Nostalgic '70s styles are associated with polyester, flashy colours and light, easy-to-wear fabrics. The styles provided a wide variety of choices for women that seemed to coincide with women asserting their individuality and independence. Television shows in the 1970s portrayed a more independent woman such as Mary Tyler Moore, single, and on her own, or the famous women detectives of "Charlie's Angels." The career-oriented woman of the '70s had more fashion choices, and men's fashion also promoted sexiness.
Dresses and Skirts
In the 1970s, dresses and skirts gave women ample opportunity to express their own sense of style. More conservative women could opt for maxi skirts or granny dresses that fell below the knee. Soft floral and checked patterns were popular. The younger set or women who were more adventurous could show off a generous amount of leg with shorter micro or mini skirts. Treveira, a modernised polyester fabric, was used to make comfortable, easy-to-wash, durable clothing.
Some of the most memorable men's clothing of the '70s gained popularity from John Travolta's disco dancing. Men wore polyester shirts, often with several buttons undone, and turned up collars. White suits and shiny materials were also popular during the disco era.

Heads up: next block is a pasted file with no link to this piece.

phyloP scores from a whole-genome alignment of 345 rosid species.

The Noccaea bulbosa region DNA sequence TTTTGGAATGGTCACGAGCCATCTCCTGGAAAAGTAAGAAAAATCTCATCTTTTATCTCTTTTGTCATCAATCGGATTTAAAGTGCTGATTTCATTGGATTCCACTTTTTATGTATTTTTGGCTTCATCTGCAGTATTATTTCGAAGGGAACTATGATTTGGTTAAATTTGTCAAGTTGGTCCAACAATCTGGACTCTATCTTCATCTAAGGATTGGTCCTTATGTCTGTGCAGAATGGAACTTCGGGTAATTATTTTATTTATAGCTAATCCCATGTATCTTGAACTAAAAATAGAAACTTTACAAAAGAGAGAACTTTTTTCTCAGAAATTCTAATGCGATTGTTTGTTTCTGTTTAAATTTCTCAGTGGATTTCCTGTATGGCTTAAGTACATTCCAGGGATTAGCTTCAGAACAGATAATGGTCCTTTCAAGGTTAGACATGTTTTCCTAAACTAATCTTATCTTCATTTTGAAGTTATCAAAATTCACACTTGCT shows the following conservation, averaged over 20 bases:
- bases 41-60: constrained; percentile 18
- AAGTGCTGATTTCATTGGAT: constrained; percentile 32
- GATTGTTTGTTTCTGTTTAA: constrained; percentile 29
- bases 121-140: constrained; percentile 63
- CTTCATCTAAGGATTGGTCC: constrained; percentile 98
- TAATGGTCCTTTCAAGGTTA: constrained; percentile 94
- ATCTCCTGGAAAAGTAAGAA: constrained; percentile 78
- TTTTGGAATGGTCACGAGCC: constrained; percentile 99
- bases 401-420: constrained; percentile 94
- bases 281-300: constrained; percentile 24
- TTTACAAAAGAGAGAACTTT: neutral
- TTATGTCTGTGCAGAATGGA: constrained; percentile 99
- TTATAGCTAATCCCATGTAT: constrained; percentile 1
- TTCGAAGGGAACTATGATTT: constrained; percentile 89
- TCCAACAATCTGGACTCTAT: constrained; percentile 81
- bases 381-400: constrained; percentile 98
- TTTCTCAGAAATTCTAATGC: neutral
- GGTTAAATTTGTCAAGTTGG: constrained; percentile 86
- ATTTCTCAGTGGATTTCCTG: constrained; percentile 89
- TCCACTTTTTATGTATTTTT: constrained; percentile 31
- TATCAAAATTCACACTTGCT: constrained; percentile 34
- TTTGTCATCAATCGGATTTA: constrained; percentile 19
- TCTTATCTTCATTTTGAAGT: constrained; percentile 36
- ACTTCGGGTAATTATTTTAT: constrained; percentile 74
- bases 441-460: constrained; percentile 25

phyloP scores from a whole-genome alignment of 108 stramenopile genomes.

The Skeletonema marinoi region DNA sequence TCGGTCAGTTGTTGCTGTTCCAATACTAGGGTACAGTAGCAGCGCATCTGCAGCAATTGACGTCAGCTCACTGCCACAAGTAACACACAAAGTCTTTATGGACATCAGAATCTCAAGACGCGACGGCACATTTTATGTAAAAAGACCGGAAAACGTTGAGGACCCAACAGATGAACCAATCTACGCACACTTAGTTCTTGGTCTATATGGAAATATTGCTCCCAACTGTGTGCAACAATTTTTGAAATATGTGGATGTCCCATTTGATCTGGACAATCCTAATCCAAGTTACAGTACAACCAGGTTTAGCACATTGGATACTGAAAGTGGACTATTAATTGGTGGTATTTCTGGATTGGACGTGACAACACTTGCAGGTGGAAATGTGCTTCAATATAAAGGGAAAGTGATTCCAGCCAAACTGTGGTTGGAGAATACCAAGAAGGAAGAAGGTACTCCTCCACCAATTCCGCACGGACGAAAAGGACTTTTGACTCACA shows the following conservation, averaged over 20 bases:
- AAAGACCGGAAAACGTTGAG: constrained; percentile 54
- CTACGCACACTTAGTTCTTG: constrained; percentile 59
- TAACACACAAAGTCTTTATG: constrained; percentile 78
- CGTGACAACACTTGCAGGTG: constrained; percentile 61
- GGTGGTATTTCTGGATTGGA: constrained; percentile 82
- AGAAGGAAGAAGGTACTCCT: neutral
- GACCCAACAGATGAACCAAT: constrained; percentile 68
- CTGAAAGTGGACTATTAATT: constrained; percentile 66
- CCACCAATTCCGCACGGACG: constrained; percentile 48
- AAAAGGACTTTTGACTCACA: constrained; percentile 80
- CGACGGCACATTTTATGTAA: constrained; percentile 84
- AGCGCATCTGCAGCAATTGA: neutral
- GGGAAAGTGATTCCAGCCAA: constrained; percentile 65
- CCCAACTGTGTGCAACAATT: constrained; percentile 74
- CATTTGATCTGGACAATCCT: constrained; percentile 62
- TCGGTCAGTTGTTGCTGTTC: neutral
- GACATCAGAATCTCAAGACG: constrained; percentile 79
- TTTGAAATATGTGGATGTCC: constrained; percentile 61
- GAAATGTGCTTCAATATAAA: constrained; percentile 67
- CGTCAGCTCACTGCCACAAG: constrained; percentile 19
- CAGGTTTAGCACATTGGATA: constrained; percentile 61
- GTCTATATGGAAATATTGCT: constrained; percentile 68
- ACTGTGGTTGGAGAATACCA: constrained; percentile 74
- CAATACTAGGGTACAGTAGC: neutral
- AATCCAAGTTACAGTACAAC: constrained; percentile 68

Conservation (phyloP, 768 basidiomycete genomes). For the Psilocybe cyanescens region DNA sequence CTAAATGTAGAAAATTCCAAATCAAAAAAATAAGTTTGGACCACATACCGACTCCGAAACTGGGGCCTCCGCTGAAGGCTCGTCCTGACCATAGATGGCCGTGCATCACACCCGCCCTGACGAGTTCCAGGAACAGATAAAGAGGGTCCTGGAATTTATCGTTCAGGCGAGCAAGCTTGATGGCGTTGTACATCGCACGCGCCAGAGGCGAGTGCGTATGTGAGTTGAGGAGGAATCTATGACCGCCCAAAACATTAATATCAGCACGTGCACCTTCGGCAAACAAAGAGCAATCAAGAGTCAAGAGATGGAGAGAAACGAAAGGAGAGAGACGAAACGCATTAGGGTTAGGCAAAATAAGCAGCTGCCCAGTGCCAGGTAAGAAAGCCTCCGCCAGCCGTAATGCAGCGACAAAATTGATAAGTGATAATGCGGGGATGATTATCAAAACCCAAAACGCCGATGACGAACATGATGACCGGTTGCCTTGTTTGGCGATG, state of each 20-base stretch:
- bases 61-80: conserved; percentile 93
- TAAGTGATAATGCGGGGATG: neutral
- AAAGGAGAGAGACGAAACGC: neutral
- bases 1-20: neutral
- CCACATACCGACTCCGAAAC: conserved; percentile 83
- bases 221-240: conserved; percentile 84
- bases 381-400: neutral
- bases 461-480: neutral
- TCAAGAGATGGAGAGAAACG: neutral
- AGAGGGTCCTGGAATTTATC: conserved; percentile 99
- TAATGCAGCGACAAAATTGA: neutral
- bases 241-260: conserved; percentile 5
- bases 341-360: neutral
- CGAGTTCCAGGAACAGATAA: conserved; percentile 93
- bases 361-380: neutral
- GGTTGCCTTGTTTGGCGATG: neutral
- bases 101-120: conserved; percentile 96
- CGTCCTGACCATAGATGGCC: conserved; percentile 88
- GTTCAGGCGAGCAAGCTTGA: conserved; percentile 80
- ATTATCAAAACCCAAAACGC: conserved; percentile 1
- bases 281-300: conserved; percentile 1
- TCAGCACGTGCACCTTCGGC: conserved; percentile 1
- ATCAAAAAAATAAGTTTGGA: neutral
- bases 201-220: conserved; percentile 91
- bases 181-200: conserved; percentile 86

Women often donned glitzy or clingy tops for evening dancing during this era. Many clubs refused patrons who were not dressed appropriately. Dresses for formal affairs were long, and halter dresses were a common and flattering style. The platform shoe complemented most outfits and could be dressed up or down.
Hot trousers were really very brief shorts. Longer trousers varied in style in the '70s. In the early half of the decade, dressy trousers or jeans had flared bell bottoms. Towards the end of the 1970s, trousers became narrower. Many of the more casual styles gained popularity because they were featured on prime time television shows including "Mary Tyler Moore," "Sanford and Sons," "Dallas," and "Charlie's Angels."